IDENTIFYING RISKS Care providers should start by carrying out a risk assessment to identify potential hazards, then set about implementing measures to mitigate these hazards. These include policies, procedures, management changes or structural modifications to premises. Providers can minimise their own business risk profile by considering: • Employers’ liability (risk of injury to staff): Protect staff by ensuring all are well trained, alert to the risks they face and are able to inform management and others about them. • Buildings maintenance: A scheduled maintenance programme will help mitigate damage to buildings and prevent deterioration, which could lead to damage or injury. • Regulatory issues: Comply with the Care Quality Commission (CQC), or your national regulator, ensuring all standards are met and procedures followed. Evidence this through meticulous documentation. If a regulatory issue does occur, be sure to carefully design and action a response to the issues raised, usually referred to as an action plan, and meet all deadlines. Share this information with insurers, don’t wait for them to ask for everything – don’t forget CQC information is in the public domain. Are all staff up-to-date with the latest news from the appropriate regulator, familiar with the duty of candour and CPR trained? Have the implications of the Care Certificate been considered? Do customers (residents) have Do Not Resuscitate orders, if so where are they? Do night and weekend staff know of the orders’ existence? • Liability to others: Manage risks to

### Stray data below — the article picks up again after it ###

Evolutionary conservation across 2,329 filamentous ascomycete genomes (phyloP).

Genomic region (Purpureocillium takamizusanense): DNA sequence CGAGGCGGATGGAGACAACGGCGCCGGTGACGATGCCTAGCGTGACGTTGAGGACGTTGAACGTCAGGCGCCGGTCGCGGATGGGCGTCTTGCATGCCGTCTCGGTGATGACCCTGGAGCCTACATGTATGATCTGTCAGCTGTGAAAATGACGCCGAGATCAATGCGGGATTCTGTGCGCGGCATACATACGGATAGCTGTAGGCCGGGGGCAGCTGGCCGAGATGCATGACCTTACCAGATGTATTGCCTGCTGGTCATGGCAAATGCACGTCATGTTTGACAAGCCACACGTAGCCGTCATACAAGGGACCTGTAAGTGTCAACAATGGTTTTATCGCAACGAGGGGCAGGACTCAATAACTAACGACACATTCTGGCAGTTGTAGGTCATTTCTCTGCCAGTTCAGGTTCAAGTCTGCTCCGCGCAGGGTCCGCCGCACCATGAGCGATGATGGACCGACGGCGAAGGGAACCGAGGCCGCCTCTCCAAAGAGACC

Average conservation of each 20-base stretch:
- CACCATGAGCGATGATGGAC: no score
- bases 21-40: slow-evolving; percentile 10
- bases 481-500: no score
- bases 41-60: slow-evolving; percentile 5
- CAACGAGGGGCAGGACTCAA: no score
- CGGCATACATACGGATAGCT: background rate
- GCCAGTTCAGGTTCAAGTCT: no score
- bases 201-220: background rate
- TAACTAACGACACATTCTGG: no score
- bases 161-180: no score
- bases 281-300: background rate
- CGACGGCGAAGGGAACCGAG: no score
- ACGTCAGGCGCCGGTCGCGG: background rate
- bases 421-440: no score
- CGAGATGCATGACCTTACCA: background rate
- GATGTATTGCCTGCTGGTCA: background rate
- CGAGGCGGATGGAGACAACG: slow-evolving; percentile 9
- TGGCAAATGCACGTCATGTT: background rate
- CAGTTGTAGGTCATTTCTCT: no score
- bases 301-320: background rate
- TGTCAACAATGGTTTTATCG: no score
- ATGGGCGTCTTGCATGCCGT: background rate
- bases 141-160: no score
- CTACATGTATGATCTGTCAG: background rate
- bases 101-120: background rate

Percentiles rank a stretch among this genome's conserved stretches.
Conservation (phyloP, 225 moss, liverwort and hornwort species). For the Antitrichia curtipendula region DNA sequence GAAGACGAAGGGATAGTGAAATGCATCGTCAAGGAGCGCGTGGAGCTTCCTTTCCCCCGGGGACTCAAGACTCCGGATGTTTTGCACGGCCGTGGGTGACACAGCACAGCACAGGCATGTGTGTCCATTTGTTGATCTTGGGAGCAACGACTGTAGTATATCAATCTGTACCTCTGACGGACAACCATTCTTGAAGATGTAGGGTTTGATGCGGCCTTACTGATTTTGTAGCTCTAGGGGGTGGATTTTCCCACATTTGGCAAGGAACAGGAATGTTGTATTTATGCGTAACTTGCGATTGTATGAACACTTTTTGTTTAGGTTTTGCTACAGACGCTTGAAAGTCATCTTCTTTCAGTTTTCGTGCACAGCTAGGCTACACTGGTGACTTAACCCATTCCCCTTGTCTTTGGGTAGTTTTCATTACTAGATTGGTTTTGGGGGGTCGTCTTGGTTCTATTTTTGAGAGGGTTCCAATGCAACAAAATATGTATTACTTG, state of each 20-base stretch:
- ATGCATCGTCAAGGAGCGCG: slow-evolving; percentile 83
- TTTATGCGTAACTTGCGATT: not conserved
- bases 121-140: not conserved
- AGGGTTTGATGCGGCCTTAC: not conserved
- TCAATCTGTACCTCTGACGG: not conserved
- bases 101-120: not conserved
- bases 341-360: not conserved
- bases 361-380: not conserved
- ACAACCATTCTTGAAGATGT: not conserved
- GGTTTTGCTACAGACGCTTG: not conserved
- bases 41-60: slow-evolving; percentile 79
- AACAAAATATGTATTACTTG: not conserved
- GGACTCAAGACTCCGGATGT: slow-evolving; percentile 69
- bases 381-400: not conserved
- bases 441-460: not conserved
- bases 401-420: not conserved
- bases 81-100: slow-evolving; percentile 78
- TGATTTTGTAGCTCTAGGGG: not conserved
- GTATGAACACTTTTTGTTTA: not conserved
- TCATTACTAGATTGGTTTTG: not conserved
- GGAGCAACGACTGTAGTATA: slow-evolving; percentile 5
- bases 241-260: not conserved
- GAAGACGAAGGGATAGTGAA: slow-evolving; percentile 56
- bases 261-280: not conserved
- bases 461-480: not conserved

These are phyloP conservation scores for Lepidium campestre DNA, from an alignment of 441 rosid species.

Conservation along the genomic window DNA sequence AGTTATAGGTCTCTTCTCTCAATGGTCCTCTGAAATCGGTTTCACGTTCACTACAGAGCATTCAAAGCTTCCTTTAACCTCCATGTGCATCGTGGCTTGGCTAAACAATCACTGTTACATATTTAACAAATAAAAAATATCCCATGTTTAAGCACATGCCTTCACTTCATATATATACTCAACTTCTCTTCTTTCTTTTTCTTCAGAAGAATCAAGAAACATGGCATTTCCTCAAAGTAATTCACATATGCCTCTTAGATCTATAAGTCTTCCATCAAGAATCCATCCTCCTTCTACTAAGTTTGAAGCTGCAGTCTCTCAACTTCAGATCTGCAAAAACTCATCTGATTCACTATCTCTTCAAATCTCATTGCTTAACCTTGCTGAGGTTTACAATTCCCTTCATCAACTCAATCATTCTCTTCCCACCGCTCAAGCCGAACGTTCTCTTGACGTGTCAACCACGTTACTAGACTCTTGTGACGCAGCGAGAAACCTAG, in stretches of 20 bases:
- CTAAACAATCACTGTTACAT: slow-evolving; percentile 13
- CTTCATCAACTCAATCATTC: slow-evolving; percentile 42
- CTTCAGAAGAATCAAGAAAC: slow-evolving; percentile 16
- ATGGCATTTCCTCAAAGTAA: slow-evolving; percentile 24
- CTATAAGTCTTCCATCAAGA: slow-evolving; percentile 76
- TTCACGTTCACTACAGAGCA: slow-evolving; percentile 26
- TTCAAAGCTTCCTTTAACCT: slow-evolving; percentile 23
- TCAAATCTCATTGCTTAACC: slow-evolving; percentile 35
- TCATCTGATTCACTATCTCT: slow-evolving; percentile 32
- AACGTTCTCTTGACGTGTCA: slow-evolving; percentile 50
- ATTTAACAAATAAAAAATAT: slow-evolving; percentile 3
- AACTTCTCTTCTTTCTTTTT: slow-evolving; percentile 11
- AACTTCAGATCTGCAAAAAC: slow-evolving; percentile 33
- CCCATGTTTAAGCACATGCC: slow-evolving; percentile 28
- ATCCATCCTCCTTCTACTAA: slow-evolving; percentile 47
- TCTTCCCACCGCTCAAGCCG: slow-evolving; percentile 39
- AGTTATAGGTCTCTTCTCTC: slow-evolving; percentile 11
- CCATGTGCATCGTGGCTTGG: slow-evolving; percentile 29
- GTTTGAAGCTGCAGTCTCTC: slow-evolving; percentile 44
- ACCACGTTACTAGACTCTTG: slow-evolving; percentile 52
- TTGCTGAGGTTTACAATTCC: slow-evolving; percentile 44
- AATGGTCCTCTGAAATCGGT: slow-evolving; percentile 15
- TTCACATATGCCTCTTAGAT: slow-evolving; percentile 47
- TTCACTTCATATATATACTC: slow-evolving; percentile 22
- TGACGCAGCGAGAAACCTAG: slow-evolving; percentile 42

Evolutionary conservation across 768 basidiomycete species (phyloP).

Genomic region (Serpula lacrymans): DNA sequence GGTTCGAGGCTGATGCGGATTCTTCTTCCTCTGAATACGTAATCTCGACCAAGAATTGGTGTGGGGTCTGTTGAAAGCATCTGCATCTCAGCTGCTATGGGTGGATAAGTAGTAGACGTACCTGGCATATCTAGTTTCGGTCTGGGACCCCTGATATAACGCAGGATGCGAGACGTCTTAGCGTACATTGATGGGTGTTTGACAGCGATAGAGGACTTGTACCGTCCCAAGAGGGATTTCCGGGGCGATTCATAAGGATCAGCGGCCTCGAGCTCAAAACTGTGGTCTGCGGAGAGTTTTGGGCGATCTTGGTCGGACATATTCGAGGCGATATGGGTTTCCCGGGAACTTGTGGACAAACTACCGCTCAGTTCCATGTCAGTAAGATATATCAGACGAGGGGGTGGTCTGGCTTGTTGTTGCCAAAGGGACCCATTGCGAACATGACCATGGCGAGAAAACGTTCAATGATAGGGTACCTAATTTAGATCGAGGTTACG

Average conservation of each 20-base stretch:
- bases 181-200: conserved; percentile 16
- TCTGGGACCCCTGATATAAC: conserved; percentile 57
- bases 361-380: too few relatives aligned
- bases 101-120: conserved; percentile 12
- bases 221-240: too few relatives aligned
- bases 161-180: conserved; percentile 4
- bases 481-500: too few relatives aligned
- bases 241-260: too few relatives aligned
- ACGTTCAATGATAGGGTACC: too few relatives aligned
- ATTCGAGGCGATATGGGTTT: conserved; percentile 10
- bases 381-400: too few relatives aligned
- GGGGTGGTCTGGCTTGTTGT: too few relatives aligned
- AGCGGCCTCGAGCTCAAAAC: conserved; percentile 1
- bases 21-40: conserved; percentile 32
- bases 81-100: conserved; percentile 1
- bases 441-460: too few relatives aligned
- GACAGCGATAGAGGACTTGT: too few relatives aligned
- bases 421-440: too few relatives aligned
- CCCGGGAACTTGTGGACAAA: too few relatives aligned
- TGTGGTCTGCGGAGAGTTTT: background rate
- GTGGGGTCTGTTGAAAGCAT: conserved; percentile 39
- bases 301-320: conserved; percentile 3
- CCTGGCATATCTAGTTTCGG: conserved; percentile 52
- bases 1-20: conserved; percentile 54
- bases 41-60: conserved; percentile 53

CMM October 2015 41